DETROIT (Bloomberg) -- U.S. light vehicle sales in September may have run at the fastest pace since March as consumers returned to showrooms, helping the industry's recovery from the worst year in almost three decades.
Industrywide deliveries, to be released tomorrow, may have reached a seasonally adjusted annual rate of 11.7 million vehicles this month, according to nine analysts' estimates compiled by Bloomberg.
That would top the 9.5 million pace of last September, the month after the U.S. “cash for clunkers” program ended, and would approach the 11.8 million rate posted in May -- the year's best month so far, according to the Automotive News Data Center.
Automotive News calculates the annualized sales rate differently than other news and data providers.
Consumers are slowly returning to dealers' showrooms while remaining concerned about the security of their jobs, said Paul Ballew, chief economist for Nationwide Mutual Insurance Co. in Columbus, Ohio. Deliveries for all of last year fell to 10.4 million, the lowest since 1982, compared with the average 16.8 million vehicles a year from 2000 to 2007.
“It confirms to us that the recovery has gained a little bit of momentum in the third quarter and is somewhat back on track, but it is still a very slow recovery,” Ballew, a former General Motors economist, said in a telephone interview.
The Conference Board reported on Sept. 28 that consumer sentiment this month declined to the weakest level since February. The U.S. unemployment rate was 9.6 percent in August, up from 9.5 percent in July.
Chrysler Group may have led U.S. automakers with a 48 percent sales increase, the average of six analysts' estimates, helped by higher deliveries to fleet customers.
Ford Motor Co. may post a 40 percent sales increase, the average of six analysts' estimates.
Deliveries by General Motors Co. will rise 13 percent, the average of three estimates. GM's market share will fall to 18 percent, one of its lowest levels since World War II, according to TrueCar.com, an automotive pricing Web site.
Edmunds.com expects GM to hold 18.3 percent of the market.
“GM has some hot new models, but also some older vehicles that they need to replace or get rid of,” said Ivan Drury, an Edmunds analyst.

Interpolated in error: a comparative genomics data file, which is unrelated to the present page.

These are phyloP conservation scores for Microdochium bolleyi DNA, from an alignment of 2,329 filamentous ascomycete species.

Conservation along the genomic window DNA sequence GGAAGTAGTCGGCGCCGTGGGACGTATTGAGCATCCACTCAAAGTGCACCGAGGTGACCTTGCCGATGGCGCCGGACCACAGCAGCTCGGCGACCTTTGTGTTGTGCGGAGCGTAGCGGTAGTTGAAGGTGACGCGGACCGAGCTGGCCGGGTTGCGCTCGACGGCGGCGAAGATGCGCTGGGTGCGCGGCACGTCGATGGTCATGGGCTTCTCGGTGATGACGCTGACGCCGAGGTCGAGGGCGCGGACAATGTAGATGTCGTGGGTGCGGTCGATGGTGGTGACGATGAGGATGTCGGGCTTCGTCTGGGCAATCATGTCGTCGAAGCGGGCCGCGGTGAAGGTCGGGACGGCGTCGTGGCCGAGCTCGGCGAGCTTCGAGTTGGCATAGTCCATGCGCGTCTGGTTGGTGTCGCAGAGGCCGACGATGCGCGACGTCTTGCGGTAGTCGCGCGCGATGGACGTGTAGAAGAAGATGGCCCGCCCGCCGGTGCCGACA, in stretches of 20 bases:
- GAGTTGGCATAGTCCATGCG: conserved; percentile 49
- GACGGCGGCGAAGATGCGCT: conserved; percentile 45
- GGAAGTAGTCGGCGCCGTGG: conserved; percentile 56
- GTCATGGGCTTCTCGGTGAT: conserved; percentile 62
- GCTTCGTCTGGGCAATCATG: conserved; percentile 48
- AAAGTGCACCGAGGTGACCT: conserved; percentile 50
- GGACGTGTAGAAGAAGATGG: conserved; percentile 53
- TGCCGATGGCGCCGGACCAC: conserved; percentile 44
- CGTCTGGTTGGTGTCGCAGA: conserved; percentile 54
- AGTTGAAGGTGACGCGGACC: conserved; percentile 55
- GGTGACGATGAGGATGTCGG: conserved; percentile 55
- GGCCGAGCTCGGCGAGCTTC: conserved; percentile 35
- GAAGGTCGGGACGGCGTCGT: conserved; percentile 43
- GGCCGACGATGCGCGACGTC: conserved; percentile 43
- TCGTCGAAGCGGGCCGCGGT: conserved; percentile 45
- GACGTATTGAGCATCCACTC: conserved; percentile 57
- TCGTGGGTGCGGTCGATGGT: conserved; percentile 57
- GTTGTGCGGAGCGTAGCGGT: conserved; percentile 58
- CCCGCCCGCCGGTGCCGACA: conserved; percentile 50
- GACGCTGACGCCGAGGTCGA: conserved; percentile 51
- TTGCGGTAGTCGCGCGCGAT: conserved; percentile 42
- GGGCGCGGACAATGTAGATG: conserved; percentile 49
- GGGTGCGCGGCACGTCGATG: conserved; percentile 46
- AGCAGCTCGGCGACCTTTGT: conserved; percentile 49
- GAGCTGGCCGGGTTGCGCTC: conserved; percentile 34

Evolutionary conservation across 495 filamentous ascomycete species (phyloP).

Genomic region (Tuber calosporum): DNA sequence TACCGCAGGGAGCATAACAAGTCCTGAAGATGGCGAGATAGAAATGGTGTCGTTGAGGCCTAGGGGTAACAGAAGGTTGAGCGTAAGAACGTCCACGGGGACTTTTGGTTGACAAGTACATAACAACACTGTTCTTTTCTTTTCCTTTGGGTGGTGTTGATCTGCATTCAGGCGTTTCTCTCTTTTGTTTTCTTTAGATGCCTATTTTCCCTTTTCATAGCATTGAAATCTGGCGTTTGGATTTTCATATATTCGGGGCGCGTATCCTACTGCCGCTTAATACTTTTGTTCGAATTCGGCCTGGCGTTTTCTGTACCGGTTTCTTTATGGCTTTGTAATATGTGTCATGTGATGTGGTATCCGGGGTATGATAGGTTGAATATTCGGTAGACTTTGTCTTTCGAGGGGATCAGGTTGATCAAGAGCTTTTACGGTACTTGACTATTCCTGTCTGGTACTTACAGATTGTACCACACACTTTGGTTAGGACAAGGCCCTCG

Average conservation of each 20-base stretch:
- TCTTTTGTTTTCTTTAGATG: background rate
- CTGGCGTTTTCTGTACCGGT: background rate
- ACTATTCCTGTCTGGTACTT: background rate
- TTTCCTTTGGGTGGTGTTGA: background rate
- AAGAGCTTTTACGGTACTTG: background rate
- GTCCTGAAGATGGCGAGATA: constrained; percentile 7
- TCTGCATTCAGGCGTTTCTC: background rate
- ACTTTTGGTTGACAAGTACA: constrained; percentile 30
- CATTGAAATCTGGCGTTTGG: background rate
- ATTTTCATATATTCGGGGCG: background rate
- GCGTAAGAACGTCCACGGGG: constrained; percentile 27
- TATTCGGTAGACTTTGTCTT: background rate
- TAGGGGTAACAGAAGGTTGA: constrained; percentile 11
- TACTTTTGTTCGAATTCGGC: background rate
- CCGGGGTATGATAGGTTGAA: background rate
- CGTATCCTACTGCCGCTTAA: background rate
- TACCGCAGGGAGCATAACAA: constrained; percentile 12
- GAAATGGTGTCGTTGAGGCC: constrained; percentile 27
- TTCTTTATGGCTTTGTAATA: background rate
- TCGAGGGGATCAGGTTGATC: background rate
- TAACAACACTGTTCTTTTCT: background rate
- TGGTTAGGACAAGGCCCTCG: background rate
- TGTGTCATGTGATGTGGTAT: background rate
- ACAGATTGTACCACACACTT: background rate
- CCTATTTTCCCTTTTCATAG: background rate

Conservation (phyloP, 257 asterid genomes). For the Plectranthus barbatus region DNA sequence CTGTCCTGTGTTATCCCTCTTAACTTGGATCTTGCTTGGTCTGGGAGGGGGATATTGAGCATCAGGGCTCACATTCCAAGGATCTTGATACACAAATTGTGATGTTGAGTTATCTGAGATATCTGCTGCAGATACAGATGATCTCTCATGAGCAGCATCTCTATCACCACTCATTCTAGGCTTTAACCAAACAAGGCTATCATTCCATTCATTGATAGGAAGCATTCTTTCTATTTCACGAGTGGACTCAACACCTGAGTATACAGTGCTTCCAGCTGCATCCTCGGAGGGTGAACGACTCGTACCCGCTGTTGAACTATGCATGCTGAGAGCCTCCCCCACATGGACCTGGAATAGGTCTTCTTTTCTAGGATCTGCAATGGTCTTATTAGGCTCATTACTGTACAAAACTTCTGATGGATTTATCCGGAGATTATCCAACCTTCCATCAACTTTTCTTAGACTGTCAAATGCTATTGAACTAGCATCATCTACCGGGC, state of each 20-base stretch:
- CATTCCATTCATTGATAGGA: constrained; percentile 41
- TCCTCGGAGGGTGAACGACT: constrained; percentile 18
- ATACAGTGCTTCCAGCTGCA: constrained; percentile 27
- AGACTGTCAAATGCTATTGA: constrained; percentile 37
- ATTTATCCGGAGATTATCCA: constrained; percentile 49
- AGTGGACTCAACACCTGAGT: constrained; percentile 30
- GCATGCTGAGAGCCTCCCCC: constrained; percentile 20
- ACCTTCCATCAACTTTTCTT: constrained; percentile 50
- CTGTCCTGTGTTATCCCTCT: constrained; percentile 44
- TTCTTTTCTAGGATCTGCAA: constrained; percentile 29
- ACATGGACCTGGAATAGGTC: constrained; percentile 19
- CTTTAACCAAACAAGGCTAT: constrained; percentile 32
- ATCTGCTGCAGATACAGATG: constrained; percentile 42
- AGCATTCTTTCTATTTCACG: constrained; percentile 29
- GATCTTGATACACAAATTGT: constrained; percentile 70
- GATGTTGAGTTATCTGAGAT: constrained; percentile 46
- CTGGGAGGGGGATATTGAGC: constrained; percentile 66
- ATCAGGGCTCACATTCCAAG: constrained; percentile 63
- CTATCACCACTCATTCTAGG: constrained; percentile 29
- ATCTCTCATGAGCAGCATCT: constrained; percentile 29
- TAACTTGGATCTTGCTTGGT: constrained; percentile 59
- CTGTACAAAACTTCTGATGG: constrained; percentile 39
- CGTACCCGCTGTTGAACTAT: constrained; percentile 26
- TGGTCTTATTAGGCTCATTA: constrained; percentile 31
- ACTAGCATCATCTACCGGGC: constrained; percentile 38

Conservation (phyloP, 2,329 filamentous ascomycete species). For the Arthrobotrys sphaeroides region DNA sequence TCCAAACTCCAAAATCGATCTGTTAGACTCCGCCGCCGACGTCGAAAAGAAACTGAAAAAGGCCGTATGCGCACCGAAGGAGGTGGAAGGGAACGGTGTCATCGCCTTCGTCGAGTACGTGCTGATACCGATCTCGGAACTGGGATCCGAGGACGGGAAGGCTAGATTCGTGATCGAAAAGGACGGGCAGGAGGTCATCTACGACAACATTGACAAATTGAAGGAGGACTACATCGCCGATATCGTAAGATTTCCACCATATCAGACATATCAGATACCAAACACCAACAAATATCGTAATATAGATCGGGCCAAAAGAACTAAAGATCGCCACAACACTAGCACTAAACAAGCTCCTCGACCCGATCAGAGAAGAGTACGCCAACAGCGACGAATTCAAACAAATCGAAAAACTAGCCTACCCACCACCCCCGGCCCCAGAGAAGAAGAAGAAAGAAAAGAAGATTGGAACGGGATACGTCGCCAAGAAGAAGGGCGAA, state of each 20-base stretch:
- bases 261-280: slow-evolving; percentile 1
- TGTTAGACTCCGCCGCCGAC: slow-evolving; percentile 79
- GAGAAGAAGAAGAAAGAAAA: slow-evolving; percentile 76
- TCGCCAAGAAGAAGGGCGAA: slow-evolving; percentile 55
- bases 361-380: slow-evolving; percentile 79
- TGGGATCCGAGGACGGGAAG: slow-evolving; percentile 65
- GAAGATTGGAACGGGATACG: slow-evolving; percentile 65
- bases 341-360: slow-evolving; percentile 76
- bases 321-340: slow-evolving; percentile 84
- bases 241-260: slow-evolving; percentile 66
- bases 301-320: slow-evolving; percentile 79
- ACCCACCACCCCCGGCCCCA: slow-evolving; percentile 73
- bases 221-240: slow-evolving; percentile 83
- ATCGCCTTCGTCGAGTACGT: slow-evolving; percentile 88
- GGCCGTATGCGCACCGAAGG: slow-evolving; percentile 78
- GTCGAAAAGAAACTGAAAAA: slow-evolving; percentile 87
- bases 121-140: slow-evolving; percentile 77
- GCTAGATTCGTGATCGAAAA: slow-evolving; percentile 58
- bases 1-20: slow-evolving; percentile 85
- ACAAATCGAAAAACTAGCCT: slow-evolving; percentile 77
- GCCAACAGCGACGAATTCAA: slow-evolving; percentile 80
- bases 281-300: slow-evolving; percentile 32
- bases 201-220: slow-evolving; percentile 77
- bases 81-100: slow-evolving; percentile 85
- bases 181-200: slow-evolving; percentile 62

Consumers are buying new cars and trucks largely because they must replace vehicles that have come off lease or broken down, said Jeff Schuster, executive director of forecasting at J.D. Power & Associates in suburban Detroit.
“The consumer is still taking cover and still a little confused by how to read all of the variables out there,” Schuster said in a telephone interview. “Confidence is still skittish with the consumer and I think it's something that's going to take a little bit longer to come back, even once we look at an economy that's actually growing again.”
The worst recession since the 1930s ended in June 2009, the National Bureau of Economic Research's Business Cycle Dating Committee said Sept. 20.
Sales to individual consumers, as opposed to fleet buyers such as rental-car companies, may rise to a 9.5 million pace, the average of four analysts' estimates.
That would be the first time since mid-2008 that the retail rate exceeded 9 million vehicles for three straight months, Chris Ceraso, a Credit Suisse AG analyst, said in a Sept. 28 note.
Fleet sales will account for 19 percent of deliveries, up from 16 percent in August, Ceraso said.
Small businesses and fleet customers may have contributed to higher truck sales, said Joe Barker, senior manager of North American vehicle sales forecasts at IHS Automotive, a Lexington, Mass.-based researcher.
“They put a lot of miles on them every year and they beat them up every year and it's time to replace them,” said Barker.
Tight credit for some consumers restrained deliveries, with buyers who missed mortgage payments being denied or asked to prepay as much as 30 percent of the sticker price, said Jesse Toprak, vice president of industry trends for TrueCar.
“Banks have placed limits on who they will accept,” said Frank Ursomarso, a GMC-Buick and Honda dealer in Wilmington, Del. “They used to offer tougher terms on loans. Now they just say no.”
Automakers decreased sales incentives and discounts by an average of 2 percent from last year, which may have kept sales from gaining more, according to TrueCar.
Ford was the only U.S. automaker to raise incentive spending, TrueCar said. Ford's average discounts rose 7.4 percent from last year to $2,797 per vehicle, while Chrysler decreased incentive spending by 23 percent to $3,787 and GM cut them by 11 percent to $3,403.
Honda Motor Co.'s sales growth may have outpaced its Japanese rivals. The automaker's deliveries may have risen 32 percent, according to four analysts' estimates.
Nissan Motor Co.'s sales may have climbed 30 percent and Toyota Motor Corp.'s may have increased 21 percent, according to four estimates.
Honda's incentive spending rose 68 percent to an average of $2,166, according to TrueCar. Toyota boosted discounts by 38 percent to $1,870, and Nissan increased them 10 percent to $2,980.
September had 25 selling days, the same as a year earlier.